Denver’s ready to debate safe heroin injection, but it needs the state’s support, too

Denver officials laid the groundwork for a conversation that could bring one of the first supervised sites where people can inject drugs such as heroin and methamphetamine.

A needle disposal box on the Cherry Creek Trail at Colfax Avenue. (Kevin J. Beaty/Denverite)

heroin; needles; syringe; opioid crisis; denver; denverite; colorado; kevinjbeaty;

City officials on Wednesday laid the groundwork for a conversation that could bring to Denver one of the first supervised sites where people can inject drugs such as heroin and methamphetamine.

Council President Albus Brooks has led the charge for Denver to consider such a site. Meanwhile, state legislators are working on a necessary change to state law — but it’s unclear whether that will pass.

On Wednesday, council members and health officials talked about what will have to happen.

Why it matters:

In Colorado, drug overdoses killed more people in 2016 than car crashes — about 900 in all, more than half of which were related to opioids such as heroin, according to CPR. The number of heroin users nationwide increased by 135 percent from 2002 to 2016, per CNN.

About 10 percent of people booked into Denver’s jails have an opioid addiction, according to Dr. Bill Burman, director of Denver Health. At any one time, the hospital has up to a half-dozen newborn babies who were born with addictions.

How it works:

Supervised injection sites are part of a “harm reduction” strategy. The idea is that the sites can reduce the danger of such drugs by ensuring people have clean needles and other supplies; fast medical attention; and access to services that can help them deal with addiction.

In Vancouver, the Insite facility reported that staff intervened in nearly 1,800 overdoses in 2016. There have been no deaths at the facility, according to its operator.

The questions in Denver:

Council President Albus Brooks and city staff have visited Vancouver. On Wednesday, they talked about some of their findings.

“We were blown away by the statistics of these safe-use sites,” Brooks said. The visit raised two questions: “Why aren’t we doing this in the United States of America? And, No. 2, is this even possible?”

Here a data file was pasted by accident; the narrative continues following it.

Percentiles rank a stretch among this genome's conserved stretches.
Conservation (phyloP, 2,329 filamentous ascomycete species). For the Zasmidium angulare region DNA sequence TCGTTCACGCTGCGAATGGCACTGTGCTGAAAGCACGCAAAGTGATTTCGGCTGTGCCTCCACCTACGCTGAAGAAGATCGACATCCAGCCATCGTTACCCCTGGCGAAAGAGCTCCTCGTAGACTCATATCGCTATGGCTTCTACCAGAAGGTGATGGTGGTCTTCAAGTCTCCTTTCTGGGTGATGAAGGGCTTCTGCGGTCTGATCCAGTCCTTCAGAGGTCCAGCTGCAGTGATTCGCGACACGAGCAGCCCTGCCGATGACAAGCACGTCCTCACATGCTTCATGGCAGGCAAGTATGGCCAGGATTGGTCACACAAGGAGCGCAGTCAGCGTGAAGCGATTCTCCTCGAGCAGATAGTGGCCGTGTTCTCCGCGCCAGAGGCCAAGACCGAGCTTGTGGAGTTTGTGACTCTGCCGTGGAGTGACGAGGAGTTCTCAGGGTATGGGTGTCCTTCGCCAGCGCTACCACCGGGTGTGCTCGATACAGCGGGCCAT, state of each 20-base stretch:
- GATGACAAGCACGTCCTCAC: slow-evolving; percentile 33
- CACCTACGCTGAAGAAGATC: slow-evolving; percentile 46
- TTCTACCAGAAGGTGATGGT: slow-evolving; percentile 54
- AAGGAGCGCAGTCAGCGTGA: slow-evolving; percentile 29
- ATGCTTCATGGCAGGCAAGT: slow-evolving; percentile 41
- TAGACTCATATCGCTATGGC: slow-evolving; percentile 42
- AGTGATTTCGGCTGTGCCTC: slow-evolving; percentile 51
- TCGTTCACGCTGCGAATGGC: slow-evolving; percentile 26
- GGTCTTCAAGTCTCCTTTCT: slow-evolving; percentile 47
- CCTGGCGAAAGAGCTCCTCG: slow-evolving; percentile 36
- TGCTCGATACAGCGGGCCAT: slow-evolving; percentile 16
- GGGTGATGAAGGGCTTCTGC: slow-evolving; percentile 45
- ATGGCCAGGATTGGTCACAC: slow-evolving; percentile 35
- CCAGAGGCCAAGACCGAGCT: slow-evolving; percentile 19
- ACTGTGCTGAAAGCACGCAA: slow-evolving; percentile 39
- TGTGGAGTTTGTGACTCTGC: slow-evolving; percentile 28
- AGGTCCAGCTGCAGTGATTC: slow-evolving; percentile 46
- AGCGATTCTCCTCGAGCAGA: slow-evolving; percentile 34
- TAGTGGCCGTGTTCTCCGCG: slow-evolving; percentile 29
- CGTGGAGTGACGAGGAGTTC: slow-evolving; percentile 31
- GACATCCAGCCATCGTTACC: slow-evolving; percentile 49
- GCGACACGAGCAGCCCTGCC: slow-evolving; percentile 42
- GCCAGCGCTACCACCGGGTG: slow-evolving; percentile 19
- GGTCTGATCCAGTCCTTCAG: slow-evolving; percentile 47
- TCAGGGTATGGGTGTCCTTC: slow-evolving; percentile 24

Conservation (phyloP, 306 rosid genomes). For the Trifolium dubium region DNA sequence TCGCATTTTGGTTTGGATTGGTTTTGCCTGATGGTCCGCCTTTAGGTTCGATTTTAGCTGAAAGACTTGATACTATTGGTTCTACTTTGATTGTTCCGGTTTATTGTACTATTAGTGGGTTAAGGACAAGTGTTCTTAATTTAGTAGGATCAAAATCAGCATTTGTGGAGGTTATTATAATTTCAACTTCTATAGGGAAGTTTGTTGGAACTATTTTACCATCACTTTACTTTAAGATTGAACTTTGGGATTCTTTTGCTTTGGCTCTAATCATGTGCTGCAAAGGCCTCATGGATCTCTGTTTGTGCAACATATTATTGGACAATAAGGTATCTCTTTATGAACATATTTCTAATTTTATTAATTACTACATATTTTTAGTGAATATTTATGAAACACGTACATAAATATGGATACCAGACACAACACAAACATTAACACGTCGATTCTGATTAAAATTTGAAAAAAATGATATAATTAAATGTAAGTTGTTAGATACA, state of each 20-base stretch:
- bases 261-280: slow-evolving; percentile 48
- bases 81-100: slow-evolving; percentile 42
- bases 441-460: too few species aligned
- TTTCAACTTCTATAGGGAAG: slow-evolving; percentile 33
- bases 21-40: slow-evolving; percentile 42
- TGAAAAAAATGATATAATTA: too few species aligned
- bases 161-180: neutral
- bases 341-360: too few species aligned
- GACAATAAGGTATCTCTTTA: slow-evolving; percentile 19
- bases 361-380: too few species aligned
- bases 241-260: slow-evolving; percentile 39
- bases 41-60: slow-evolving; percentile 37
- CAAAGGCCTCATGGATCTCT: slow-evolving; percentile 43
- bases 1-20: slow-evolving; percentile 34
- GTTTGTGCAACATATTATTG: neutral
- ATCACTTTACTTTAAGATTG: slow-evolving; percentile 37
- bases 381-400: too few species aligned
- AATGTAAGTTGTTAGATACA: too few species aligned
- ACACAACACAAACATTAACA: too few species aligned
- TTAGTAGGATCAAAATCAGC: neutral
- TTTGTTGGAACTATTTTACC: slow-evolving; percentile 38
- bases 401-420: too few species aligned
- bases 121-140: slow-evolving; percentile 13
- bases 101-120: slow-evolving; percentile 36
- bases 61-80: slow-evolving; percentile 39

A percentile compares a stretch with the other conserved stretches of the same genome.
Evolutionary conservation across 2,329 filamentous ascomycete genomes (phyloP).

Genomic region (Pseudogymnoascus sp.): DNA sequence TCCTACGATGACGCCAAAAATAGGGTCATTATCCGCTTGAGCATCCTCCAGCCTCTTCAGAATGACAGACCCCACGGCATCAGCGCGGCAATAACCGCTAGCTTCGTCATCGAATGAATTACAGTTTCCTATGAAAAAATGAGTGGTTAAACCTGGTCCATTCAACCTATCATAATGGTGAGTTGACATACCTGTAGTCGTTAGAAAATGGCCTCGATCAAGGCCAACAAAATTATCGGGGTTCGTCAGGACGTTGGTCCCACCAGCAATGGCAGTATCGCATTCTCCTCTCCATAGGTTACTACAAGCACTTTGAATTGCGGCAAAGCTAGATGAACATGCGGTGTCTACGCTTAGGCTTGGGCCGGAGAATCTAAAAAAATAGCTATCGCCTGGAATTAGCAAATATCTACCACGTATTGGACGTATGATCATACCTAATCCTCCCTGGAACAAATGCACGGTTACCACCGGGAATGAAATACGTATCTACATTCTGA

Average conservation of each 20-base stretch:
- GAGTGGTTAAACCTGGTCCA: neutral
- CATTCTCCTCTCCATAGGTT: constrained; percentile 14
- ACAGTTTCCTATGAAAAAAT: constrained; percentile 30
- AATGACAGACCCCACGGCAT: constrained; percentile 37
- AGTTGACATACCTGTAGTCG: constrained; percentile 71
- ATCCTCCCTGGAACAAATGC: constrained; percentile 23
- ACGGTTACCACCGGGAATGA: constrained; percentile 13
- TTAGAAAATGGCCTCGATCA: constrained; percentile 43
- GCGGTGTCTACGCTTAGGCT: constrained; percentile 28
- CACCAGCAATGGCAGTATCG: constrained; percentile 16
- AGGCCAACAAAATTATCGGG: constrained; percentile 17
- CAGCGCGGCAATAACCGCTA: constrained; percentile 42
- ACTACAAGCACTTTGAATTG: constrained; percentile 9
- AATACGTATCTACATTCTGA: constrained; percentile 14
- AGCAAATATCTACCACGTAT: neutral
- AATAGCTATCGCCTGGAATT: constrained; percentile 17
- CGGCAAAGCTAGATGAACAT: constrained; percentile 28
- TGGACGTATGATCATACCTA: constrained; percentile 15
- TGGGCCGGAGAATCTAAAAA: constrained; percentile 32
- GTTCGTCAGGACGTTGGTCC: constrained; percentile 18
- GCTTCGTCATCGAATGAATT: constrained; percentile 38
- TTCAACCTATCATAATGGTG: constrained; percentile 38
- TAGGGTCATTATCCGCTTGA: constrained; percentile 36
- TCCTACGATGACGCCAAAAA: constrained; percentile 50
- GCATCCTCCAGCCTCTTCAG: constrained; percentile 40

However, opening such a site would require a change to state law, officials said. (The sites remain illegal under federal law, but, you know, so is marijuana.)

“You do need a state law. You need to make sure that workers are able to be there in the facility and not risk prosecution or jail,” said state Rep. Leslie Herod, who has pushed for such a law.

What’s next at the state level:

A bipartisan group of state lawmakers — Democratic Sen. Cheri Jahn and Rep. Jonathan Singer, plus Republican Sen. Kent Lambert — recently introduced a bill, SB18-040, that would allow Denver to create a “supervised injection facility pilot program.”

(It also would grant new protections for syringe exchanges, and it would allow schools to obtain rescue drugs like Narcan.)

The bill has been assigned to the Senate State, Veterans & Military Affairs Committee. That’s occasionally referred to as a “kill” committee — because it kills bills.

But Herod still has hope, according to Colorado Democrats spokesman Dean Toda. “I’m assured by Rep. Herod that it hasn’t been assigned there in order to kill it,” he said.

And for the city:

Denver leaders’ consideration of supervised injection sites is “contingent” on state legislators open the door, according to Brooks. And even if state law changes, it’s unclear whether Mayor Michael Hancock would support safe injection sites in Denver. (Hancock has veto power over changes to city law.)

“We haven’t taken a position, as the administration, on supervised injection facilities,” said Evan Dreyer, deputy chief of staff for the mayor. “We have taken a position that we are experiencing one of the worst public health crises in America today.”

He said that it would be important to ask questions about how such a program would work in Denver. It’s worth asking, he said, whether it would change the use of drugs in public places.

How Denver supervised injection sites could help addicts live to fight another day

Andrew Kenney

Author: Andrew Kenney

Andrew Kenney writes about public spaces, Denver phenomena and whatever else. He previously worked for six years as a reporter at The News & Observer in Raleigh, N.C. His most prized possession is his collection of bizarre voicemail. Leave him one at 303-502-2803, or email akenney@denverite.com.